Since early 2016, it has been 2B's privilege to collaborate with 'Slow The Flow: Calderdale' and the SOURCE partnership, working to implement Natural Flood Management (NFM) and Sustainable Drainage Systems (SuDS) in the Calder Valley.
It is, therefore, about time I wrote something here about the experience!
This post looks at the group, how it has evolved and how we work with others. See post 2 for more detail on the NFM and SuDS projects we have been involved with to date.
Image: One of the early 2016 SOURCE partner meetings in Hebden Bridge - held upstairs because downstairs was flooded!
From the ashes of disaster...In January 2016, following the Boxing Day Flood which devastated the Calder Valley, there was a wonderful community response to the flooding and a great many people with the desire to do something to help, which has continued ever since. I attended several public meetings, about flooding and flood resilience, and was pleased to discover that I was far from alone in being a local built environment professional advocating NFM and SuDS. I connected with people at physical meetings and online, mainly through LinkedIn, and we decided to set up a new community-led group in order to try and help.
Two HatsI have found myself in an interesting position. I was already a Chartered Landscape Architect with a professional interest in Sustainable Drainage Systems (SuDS) and NFM. Suddenly, when my house in Mytholmroyd was flooded, I also became a member of a flooded community, trying to figure out the best ways in which to pick itself back up after a 'natural' disaster.
The SOURCE partnershipThe SOURCE partnership, which was already in existence before the 2015 flooding, brings together anyone with an active interest in NFM in the Upper Calder Valley. The Slow the Flow group quickly made contact with the SOURCE group and we have been working together since then. It is a great support and ideas network
Slow The Flow : CalderdaleSlow The Flow: Calderdale (STF:C) has evolved over the past year. It has been a learning-on-the-job process, not without its hiccups, but we have settled down now into a format that is working well. We have a number of projects that are progressing well (see Blog 2) and all the necessary 'dull paperwork' has been successfully set up. Management and communications is working well, we have a constitution, bank account, insurances etc. We have a popular website, large social media following, and now even host the SOURCE pages as well.
Image: 'Slow The Flow: Calderdale' Management Team
Our core management team consists of a great mix of intelligent, able, proactive and professional individuals, including Engineers and Landscape Architects together with non-built environment professionals and academics, with skills such as management, logistics, publicity etc. We meet approximately monthly, but make good use of digital communications between times. It is a pleasure to work with such proactive and interesting people - and, although it is an additional time pressure on our busy lives, we enjoy ourselves and believe that it is for a good cause!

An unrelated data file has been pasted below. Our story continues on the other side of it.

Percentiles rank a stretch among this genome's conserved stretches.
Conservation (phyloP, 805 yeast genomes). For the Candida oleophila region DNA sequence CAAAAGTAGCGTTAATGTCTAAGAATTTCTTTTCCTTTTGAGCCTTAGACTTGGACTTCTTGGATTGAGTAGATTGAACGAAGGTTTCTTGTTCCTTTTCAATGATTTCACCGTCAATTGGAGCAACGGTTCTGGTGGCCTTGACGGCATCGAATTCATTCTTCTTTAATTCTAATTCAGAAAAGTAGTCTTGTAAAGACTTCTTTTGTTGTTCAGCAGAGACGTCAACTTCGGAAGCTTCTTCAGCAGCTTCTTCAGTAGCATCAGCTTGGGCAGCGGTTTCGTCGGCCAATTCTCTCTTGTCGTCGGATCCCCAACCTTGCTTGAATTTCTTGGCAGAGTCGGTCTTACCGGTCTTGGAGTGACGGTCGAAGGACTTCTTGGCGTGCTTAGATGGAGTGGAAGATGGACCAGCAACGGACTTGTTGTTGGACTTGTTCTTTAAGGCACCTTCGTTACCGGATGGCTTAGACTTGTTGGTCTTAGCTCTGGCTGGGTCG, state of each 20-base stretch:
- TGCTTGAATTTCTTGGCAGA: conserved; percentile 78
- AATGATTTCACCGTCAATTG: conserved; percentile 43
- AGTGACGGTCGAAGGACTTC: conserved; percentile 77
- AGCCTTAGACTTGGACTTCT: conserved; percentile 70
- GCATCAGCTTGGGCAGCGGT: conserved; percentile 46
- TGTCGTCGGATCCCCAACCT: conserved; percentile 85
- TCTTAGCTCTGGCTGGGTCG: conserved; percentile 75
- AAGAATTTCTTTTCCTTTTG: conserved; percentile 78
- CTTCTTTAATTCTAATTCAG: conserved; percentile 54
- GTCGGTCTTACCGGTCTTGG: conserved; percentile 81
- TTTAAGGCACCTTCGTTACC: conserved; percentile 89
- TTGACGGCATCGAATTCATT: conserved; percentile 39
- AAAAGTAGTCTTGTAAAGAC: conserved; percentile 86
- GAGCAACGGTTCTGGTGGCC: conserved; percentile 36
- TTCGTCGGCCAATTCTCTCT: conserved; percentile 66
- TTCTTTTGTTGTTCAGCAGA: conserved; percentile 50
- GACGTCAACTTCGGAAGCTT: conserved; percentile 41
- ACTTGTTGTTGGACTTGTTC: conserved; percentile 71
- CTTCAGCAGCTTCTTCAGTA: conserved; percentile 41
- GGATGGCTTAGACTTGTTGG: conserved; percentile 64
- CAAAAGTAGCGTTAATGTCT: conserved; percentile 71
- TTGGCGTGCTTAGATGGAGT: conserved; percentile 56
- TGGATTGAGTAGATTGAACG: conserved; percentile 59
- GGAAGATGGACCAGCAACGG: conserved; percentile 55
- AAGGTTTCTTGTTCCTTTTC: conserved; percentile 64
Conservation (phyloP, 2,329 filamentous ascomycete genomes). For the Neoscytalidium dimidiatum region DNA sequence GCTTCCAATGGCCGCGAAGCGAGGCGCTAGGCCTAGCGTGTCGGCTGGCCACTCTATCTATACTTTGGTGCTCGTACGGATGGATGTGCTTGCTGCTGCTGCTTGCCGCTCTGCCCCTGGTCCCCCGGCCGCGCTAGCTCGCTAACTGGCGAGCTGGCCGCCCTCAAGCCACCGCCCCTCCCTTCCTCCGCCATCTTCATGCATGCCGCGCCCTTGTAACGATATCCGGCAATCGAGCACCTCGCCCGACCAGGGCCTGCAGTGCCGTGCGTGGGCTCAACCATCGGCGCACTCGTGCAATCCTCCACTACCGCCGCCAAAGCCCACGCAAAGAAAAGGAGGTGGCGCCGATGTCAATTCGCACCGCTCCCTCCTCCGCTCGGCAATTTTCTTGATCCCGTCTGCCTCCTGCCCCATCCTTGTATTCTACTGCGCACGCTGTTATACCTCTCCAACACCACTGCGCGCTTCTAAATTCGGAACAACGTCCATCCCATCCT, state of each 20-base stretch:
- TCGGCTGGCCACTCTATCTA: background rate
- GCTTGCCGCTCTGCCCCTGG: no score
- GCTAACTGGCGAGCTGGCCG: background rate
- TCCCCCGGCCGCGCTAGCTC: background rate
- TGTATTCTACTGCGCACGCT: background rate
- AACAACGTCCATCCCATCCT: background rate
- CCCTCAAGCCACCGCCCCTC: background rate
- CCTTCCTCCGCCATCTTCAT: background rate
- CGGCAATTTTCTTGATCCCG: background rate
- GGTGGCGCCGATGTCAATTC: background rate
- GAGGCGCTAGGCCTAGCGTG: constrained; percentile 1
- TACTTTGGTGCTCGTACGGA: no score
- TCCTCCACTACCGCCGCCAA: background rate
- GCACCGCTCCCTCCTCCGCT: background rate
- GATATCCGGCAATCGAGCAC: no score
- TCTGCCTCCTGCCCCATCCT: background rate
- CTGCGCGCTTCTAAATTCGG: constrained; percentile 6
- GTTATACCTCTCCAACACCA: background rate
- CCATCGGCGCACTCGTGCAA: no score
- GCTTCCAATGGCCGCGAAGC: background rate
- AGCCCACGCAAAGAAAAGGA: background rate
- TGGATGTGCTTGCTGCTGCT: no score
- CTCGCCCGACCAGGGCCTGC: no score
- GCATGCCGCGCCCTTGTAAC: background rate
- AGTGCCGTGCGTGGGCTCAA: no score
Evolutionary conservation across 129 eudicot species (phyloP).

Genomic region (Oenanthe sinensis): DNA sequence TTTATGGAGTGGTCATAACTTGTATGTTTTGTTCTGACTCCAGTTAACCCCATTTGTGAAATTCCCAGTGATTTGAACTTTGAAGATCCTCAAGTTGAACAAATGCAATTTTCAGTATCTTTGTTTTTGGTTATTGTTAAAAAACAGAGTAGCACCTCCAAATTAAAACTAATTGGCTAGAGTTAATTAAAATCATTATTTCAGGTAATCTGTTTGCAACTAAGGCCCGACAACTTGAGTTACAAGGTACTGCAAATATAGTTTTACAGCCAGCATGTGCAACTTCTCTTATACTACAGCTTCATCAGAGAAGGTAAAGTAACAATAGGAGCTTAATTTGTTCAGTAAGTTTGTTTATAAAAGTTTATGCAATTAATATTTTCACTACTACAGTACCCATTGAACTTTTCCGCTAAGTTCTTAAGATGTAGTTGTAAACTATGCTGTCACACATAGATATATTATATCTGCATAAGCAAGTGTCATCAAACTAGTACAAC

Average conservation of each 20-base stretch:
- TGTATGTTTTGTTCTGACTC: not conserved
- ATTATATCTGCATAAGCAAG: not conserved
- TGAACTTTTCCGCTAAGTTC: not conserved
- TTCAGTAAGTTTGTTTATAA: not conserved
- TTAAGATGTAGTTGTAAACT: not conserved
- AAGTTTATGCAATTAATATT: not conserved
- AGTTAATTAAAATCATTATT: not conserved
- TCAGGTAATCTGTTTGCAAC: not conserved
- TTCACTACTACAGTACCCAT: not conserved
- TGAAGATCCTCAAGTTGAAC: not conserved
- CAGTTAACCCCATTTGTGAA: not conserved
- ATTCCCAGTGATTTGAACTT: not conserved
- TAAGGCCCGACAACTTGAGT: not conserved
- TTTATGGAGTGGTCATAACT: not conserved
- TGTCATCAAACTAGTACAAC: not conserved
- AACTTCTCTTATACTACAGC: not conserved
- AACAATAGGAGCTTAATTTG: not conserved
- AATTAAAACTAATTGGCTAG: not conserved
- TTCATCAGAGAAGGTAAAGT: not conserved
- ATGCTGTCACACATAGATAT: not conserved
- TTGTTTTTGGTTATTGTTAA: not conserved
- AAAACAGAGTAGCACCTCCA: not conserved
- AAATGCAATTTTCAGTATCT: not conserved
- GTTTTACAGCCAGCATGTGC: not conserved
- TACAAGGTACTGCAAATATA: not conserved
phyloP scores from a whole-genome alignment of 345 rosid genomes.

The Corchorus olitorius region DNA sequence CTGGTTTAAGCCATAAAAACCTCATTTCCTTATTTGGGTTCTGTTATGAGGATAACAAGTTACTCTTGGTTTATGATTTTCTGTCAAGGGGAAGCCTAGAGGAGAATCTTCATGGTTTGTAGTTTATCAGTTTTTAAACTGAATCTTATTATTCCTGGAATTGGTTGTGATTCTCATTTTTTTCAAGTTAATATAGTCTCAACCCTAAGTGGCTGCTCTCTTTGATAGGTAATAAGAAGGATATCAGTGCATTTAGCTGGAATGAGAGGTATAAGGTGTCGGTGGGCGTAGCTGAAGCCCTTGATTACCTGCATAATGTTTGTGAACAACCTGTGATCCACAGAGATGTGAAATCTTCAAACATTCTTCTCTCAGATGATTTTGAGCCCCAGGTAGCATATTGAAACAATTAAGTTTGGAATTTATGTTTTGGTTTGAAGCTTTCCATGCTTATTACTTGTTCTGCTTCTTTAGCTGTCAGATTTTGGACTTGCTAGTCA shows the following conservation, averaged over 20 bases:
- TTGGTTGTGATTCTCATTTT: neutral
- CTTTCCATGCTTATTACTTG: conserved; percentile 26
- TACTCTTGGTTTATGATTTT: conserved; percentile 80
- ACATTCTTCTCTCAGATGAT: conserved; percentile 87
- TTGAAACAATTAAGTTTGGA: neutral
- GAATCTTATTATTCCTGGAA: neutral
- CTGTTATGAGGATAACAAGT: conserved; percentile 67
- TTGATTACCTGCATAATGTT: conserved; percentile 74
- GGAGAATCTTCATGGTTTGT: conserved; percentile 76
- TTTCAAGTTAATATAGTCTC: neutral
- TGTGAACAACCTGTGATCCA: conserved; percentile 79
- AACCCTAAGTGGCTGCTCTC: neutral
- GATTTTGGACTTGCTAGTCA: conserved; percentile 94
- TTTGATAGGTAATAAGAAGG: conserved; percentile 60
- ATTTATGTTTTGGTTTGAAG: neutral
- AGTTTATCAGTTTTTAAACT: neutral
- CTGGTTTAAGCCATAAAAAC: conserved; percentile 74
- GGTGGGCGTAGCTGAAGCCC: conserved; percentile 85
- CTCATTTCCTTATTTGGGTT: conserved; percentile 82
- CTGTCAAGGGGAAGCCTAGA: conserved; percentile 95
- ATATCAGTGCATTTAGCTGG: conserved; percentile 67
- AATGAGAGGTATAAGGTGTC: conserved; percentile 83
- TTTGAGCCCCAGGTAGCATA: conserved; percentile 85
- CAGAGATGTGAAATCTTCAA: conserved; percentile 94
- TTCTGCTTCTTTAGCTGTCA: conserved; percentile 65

STF:C also holds public meetings, approximately every 6 weeks, where we can communicate about what we are trying to do and why, and encourage others to get involved. These have been very well attended, we are lucky to be operating in a very proactive and caring community. Volunteers to help with our river survey work, and building 'log jam' leaky dams (when we start), have been wonderfully forthcoming.
Image: 'Slow The Flow: Calderdale' Public Meeting
We are still a young organisation, but have achieved a lot already. In less than a year, we have collaborated with public bodies to drive the NFM agenda in Calderdale, secured funding to implement physical interventions, and made inroads into the provision of information to enable the public to engage with NFM and SuDS.
Teamwork and CollaborationSlow The Flow: Calderdale is working with the Environment Agency (EA), Calderdale Council (CC), National Trust (NT), Yorkshire Water (YW) and others, to contribute to the evolving Calderdale Flood Action Plan. As a group of local professionals, we have found that they were open to working with STF:C and keen to use our offered expertise.
TrailblazersSTF:C has made friends with groups engaged in similar work in Stroud and Pickering. These groups had begun to pave the way for STF:C to work with public bodies on NFM, and we are very grateful for their good example. We certainly would not have got so far, so quickly, were it not for their guidance. Colleagues in Stroud tell us that it took them around 8 years to get to a similar point to where STF:C is today. Both groups have been generous in offering their time, knowledge, and tours of their projects.
Image: 2B exploring the NFM interventions, including 'woody leaky dams' at Pickering
A suite of measuresAll flood alleviation measures are needed in our valley, including rural NFM, urban SuDS, upland management, property-level resilience, and engineered walls.
Individually, none of these measures can make a large enough difference to prevent flooding entirely and, perhaps, even together they still cannot. But they can prevent some smaller-scale floods
Proud to be involved2B is delighted to be able to practice what we preach, and support Natural Flood Management in a meaningful 'bottom-up' way - as well, of course, as including SuDS in our schemes wherever appropriate.
I am very proud to be a part of Slow The Flow: Calderdale, as both an affected resident and a Landscape Architect. I believe we can and will make a real difference to the severity of future flood events in Calderdale - but there is a lot still to do.
Find out more about how you can help, or follow STF:C on social media, at www.SlowTheFlow.net
By Amanda McDermott CMLI